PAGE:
Ben Olsen said that the story of D.C. United vs. Toronto FC game shouldn't be about the referee, but by going the unprecedented route of issuing an official statement after the match, I feel that the referee just became the story.
Maybe a more experienced media member or a fellow SB Nation blog manager can correct me if I'm wrong, but I don't think its commonplace in any way for referees to issue written statements after a match. And yet I received an email from the D.C. United Communications group just over an hour after the final whistle.
But before I publish it, I want to make very clear that I'm only taking issue with Toronto's second goal, not the red card to Bill Hamid. I happened to agree with the red card because Hamid's challenge was unnecessarily violent and he had no chance of getting the ball. I was in a room with several veteran soccer reporters, many of whom happen to also be accredited U.S. Soccer referees, and the room was split 50-50 on the card. It was questionable. Could have gone either way. It happened to go against us this time.
Now then. Here's the official statement from referee Jasen Anno:
Clarification of sequence of events for the substitution of D.C. United player, McDonald (out), White (in) in the 69th minute:
In the 66th minute D.C. United player, McDonald left the field of play due to injury and did not return. Play was restarted with a drop ball. After roughly two minutes of play, the fourth official notified the referee for the next available substitution for D.C. United. The next stoppage was a throw-in for Toronto in the 69th minute. Play was stopped and the referee beckoned the substitute, D.C. United player, White on to the field. At that moment, the Senior Assistant Referee and the fourth official told the player to enter the field of play, which he did. Play was restarted with the whistle and the ball was put into play by Toronto.
With a statement that reeks so heavily of excuses and a complete failure to acknowledge any sort of error whatsoever, I feel I must respond. My response contains both video, and a first-hand account of the situation from Ethan White himself.
In this video, you see referee Jasen Anno appears to be indicating to the Toronto player to wait on taking the throw-in while he waves for the substitution to occur, but TFC takes the throw anyway, and all hell breaks lose. United is disorganized and fails to mark Julian de Guzman, who has all the time in the world to deliver a knuckleball (in the words of Steve Cronin) into United's net. (CSN-Washington has video here.)
And now here's the complete word-for-word transcription of our conversation with Ethan White in the locker room after the match. He told the story eloquently and with complete confidence, and I tend to believe him more than the referee's statement.
The play has to stop when there's a sub. I mean, Brandon's off the field, but I'm not returning on the field. You don't wave me on. You've gotta stop play. I'm not even sure what to say right now. Unbelievable.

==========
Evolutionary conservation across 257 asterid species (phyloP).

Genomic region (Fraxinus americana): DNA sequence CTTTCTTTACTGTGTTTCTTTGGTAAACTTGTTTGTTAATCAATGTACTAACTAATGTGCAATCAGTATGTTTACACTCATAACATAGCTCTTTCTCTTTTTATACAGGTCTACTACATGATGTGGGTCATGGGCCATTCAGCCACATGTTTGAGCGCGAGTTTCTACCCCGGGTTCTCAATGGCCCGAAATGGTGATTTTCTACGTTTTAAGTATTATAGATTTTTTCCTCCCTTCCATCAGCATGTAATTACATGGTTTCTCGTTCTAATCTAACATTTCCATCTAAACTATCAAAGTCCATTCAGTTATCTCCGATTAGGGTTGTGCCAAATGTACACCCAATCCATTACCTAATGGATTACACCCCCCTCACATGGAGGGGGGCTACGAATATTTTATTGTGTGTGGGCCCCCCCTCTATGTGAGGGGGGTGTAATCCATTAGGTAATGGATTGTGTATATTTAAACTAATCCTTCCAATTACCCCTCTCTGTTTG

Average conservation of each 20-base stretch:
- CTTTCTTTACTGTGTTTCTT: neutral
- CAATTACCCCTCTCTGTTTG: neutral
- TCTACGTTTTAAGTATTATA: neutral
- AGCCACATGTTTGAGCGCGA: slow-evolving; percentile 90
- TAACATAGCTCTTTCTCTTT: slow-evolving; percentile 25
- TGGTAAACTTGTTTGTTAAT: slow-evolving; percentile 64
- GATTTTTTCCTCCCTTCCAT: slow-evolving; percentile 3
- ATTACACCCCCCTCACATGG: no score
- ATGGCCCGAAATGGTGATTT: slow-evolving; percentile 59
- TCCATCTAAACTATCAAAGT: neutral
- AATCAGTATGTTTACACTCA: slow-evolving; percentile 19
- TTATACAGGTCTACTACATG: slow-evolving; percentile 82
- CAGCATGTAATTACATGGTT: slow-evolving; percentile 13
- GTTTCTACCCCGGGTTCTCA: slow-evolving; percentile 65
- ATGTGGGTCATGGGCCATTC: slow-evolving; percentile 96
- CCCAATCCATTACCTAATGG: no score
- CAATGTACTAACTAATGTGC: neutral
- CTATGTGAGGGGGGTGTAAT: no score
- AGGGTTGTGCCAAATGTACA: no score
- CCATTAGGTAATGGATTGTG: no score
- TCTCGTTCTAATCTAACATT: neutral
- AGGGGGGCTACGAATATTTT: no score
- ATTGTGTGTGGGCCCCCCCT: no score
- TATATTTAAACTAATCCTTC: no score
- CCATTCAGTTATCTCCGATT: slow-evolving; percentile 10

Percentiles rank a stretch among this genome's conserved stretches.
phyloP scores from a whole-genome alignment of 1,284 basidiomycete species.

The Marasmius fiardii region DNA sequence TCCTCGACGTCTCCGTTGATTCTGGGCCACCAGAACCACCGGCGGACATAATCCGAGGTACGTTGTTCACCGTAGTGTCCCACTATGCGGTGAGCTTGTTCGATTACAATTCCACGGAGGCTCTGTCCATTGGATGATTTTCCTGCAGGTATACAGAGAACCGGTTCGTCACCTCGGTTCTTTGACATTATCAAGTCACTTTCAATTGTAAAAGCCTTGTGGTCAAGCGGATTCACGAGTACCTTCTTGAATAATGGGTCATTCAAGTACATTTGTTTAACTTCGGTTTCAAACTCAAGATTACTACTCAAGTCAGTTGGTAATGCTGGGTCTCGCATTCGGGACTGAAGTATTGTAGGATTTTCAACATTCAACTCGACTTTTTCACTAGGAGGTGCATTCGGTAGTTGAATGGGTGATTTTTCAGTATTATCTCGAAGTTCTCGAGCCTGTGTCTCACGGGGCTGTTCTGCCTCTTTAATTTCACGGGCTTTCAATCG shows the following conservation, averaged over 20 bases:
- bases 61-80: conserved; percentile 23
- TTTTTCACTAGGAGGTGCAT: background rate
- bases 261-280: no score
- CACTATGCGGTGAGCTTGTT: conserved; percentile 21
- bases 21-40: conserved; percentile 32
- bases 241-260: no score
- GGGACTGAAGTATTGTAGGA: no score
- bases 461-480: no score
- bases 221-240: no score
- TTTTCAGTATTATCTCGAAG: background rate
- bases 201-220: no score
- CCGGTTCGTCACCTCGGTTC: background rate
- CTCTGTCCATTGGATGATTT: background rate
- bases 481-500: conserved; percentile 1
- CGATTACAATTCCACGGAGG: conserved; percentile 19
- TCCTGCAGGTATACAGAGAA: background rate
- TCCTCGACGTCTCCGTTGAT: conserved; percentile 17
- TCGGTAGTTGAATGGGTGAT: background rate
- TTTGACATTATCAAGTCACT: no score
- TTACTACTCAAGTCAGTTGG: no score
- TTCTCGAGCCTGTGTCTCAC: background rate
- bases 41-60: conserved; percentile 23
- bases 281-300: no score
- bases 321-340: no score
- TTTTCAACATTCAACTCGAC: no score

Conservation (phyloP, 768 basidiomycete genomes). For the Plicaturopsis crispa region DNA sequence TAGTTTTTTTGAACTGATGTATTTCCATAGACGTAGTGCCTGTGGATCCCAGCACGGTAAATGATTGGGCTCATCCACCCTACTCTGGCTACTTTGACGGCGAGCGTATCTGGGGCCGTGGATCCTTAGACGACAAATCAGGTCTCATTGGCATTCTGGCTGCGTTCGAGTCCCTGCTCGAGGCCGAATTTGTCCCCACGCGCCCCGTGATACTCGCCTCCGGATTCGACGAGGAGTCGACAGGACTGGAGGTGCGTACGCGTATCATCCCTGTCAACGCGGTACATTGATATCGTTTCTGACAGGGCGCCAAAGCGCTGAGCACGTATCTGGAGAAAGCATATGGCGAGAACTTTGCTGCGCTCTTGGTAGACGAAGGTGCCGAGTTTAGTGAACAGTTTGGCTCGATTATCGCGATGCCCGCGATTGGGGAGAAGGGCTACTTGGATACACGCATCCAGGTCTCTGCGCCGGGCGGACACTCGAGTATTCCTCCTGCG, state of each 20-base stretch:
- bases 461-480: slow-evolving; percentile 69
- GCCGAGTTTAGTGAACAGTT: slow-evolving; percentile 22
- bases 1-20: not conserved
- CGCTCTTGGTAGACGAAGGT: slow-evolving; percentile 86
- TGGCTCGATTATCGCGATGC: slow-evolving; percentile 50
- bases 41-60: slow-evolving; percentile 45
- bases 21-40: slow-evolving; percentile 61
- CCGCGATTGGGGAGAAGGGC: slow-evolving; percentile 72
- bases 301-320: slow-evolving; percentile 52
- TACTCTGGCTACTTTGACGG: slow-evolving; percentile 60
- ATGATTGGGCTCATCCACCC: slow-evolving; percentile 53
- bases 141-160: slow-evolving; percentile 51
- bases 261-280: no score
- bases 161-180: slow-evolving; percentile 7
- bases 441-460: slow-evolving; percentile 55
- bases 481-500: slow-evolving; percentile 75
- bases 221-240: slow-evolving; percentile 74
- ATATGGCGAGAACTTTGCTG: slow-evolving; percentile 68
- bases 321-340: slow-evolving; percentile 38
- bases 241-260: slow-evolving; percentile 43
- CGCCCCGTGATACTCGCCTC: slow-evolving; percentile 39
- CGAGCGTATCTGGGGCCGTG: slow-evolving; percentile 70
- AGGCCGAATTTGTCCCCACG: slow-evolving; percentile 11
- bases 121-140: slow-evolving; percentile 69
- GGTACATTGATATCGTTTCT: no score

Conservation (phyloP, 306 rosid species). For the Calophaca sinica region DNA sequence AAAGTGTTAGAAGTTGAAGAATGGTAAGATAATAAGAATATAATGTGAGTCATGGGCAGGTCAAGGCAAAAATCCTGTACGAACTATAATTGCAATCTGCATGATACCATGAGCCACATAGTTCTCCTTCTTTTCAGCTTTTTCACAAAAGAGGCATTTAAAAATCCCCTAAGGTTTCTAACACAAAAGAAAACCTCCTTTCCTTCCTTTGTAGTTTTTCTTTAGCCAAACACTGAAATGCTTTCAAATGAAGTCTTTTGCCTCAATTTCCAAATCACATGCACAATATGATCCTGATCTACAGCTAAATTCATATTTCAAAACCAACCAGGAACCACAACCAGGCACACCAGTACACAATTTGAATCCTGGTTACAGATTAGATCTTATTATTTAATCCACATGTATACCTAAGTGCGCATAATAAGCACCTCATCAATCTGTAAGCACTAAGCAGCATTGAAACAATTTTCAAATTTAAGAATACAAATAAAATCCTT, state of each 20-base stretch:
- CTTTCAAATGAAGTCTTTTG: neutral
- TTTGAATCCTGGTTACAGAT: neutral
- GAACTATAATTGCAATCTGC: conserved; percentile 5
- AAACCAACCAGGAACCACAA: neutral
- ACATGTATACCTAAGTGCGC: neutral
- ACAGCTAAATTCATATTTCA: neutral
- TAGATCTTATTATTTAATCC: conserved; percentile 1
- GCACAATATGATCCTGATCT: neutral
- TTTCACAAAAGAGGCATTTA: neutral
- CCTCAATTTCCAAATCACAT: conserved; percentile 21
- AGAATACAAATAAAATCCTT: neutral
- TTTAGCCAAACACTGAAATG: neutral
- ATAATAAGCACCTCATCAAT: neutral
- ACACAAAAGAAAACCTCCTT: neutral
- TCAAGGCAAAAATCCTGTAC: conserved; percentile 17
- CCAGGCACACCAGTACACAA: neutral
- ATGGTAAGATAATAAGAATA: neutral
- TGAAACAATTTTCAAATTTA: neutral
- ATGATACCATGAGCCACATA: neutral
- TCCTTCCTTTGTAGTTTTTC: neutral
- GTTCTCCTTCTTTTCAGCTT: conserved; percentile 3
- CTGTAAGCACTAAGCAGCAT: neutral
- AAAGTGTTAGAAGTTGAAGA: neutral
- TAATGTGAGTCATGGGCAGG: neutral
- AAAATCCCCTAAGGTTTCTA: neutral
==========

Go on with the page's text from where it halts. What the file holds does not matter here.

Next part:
The fourth official was screaming at him to stop play. And then I just sprinted on the field because play hadn't stopped, so I took it upon myself to run on the field. But by the time I took three steps, the ball's in the back of the net.
He said he waved me on, but I'm not returning back on the field. You wave on an injured player that's returning back on the field. I was never on the field. So [the referee is supposed to] stop play and wait for me to get in my position. Whether I'm a forward or a goalie or a center back, you're supposed to wait and let me get back in goal. If I'm a goalie you're not gonna wave on and play and let them kick it in the back of the goal.
I can think of two explanations for why this happened as it did. I don't think Anno was specifically out to screw D.C. United by any stretch, but as you might guess, I take issue with both of the possible explanations. They are:
The referee thought that Ethan White was Brandon McDonald. He thought that the injured player was returning back onto the field, which would mean that it would be acceptable for Anno to wave him on while play continues. Aside from the racially insensitive nature of this explanation, I don't think its true for a couple reasons. First, McDonald left the far corner of the field, and was walking back behind the goal. Since he's a center back, if he was going to return onto the field, it makes no sense that he would return from the bench. Secondly, the fourth official was holding up the substitution board with the numbers "2" and "15" on it. That's a substitution, dude, not a player returning from injury.
- The referee thought Ethan White was a forward. Easy mistake since White played forward for a few minutes last week. That must be what the referee was thinking, right? Nope. But even if he did think White was a forward, the rules don't change, as White pointed out. He can't just wave him on since he's a forward who wouldn't likely be involved in the ensuing play at the other end of the field. He has to let the substitute get into position before play resumes.
Those are the only two realistic explanations I can come up with. Note that neither of those explanations are what was contained in the referee's official statement - a statement that clearly disagrees with White's summary of what took place.
I'm not normally much of an apologist. And I still think the three goals that United gave up had more to do with goalkeeping mistakes from both our keepers than any single referee's decision. But I have a sinking feeling that this might be the match we look back on in November when United misses the playoffs by one point.